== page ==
Michigan relics

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The Michigan Relics (also known as the Scotford Frauds or Soper Frauds) are a series of alleged ancient artifacts that were "discovered" during the late nineteenth and early twentieth century. They were presented by some to be evidence that people of an ancient Near Eastern culture had lived in North America and the U.S. state of Michigan, which, is known as pre-Columbian contact. Many scholars have determined that the artifacts are archaeological forgeries. The Michigan Relics are considered to be one of the most elaborate and extensive pseudoarchaeological hoaxes ever perpetrated in American history.[1]

"Discovery" of the Relics[edit]

In October 1890, James O. Scotford of Edmore, Michigan, claimed that he had found a number of artifacts, including a clay cup with strange symbols and carved tablets, with symbols that looked vaguely hieroglyphic. The find attracted interest and eager looters arrived to look for more artifacts. Many more elaborate discoveries were made in the area around Wyman in Montcalm County, Michigan following Scotford's original discovery.[2] Scotford was a well-known digger and sign painter in the area of Wyman. He and his company "would dig until they located an artifact, and then the dignitaries who sponsored the work were invited to remove that artifact".[3] Within the first year of Scotford's initial discovery a syndicate was formed in Montcalm County of interested parties. The syndicate purchased many of the artifacts and attempted to exploit the finds financially for the region.[4]

By 1907, Scotford joined forces with Daniel E. Soper, former Michigan Secretary of State, and together they presented thousands of objects made of various materials, supposedly found in 16 counties across Michigan. Soper had resigned as Secretary of State for the State of Michigan after being accused of embezzlement. The objects included coins, pipes, boxes, figurines and cuneiform tablets that depicted various biblical scenes, including Moses handing out the tablets of the Ten Commandments. On November 14, 1907, the Detroit News reported that Soper and Scotford were selling copper crowns they had supposedly found on heads of prehistoric kings, and copies of Noah's diary. Scotford often arranged for a local person to witness him "unearthing" the objects.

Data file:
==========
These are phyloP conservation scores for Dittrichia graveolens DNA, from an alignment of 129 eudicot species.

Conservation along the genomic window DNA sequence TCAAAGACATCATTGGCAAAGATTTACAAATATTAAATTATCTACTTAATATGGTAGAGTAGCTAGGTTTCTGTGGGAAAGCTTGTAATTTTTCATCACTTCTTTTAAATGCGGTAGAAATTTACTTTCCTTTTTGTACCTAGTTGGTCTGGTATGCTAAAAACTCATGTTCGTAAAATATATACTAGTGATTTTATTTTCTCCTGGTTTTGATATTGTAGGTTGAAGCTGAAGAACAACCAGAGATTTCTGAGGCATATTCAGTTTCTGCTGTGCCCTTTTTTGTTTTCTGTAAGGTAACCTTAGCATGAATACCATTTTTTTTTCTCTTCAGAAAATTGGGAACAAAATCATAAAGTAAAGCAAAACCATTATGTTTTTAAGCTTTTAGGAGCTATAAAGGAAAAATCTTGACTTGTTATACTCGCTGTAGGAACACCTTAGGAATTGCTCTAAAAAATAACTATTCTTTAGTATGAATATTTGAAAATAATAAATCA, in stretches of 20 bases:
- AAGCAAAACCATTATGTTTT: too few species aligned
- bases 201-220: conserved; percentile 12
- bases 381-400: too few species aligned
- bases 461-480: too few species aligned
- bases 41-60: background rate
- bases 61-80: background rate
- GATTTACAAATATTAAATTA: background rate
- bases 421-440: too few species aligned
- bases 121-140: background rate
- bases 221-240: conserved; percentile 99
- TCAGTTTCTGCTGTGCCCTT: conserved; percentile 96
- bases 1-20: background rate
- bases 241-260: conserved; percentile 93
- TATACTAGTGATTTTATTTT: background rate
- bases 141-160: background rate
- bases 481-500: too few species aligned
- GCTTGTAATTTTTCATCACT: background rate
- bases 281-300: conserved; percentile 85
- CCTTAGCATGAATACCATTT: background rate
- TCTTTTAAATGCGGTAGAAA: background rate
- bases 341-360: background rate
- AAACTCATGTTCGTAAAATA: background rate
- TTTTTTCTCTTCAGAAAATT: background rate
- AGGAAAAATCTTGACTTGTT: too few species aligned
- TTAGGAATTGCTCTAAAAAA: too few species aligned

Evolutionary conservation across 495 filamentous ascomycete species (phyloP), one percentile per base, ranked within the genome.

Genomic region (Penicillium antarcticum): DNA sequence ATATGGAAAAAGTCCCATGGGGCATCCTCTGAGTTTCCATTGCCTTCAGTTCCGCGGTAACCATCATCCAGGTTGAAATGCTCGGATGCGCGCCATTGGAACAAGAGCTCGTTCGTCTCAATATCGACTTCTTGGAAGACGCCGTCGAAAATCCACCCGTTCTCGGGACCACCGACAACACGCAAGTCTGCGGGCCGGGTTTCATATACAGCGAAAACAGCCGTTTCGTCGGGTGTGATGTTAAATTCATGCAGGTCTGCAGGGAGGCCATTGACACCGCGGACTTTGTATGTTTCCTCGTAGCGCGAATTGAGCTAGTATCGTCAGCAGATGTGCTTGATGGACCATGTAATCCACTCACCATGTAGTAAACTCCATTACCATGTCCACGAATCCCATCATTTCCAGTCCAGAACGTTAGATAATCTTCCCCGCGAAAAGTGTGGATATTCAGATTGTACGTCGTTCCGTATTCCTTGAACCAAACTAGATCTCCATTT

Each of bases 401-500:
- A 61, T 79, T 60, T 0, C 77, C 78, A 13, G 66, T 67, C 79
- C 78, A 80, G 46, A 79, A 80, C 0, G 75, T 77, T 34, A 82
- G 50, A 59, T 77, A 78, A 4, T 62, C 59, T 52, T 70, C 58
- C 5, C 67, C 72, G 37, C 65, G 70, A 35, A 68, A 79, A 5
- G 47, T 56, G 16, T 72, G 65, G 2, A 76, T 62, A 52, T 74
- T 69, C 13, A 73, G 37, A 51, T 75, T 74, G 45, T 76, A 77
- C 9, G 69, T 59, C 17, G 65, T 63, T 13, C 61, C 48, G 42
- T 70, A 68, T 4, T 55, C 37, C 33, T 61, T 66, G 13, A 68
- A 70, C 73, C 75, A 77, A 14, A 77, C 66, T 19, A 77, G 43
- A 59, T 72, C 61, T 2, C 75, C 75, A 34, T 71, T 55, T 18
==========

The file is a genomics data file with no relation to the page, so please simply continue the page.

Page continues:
Scotford and Soper had many trusting customers who strongly believed in the relics. In 1911, one John A. Russell published a pamphlet, "Prehistoric discoveries in Wayne County, Michigan," in which he argued for their authenticity. James Savage, former pastor of the Most Holy Trinity Catholic Church in Detroit, bought 40 of the objects. Savage believed them to be "remains relevant to the descendants of the Lost Tribes of Israel,"[5] and continued to believe in the relics until his death (in 1927).


In 1891, Professor Albert Emerson came out to the sites to get a better look at the "artifacts" that he called "bad enough in the photograph... an examination proved them to be humbugs of the first water."[6] In 1892, Professor Francis W. Kelsey, professor of Latin and Literature at the University of Michigan, along with Professor Morris Jastrow, Jr., librarian and professor of Semitic languages at the University of Pennsylvania, assessed the languages found on the objects. Kelsey and Jastrow deemed the Michigan Relics frauds containing a "horrible mixture" of jumbled ancient scripts.[7] The consensus among most all early scholars who assessed the relics was that they were archaeological forgeries, based on the following evidence:

  • The hieroglyphs were stamped cuneiform characters in random order.
  • The figures on some of the discoveries included lions with no tails, an omission which would not have occurred by "primitive" artists.
  • The clay items were dried on a machine-sawed board.
  • The objects disintegrated in water, indicating that they could not have been buried in the ground for very long.[8]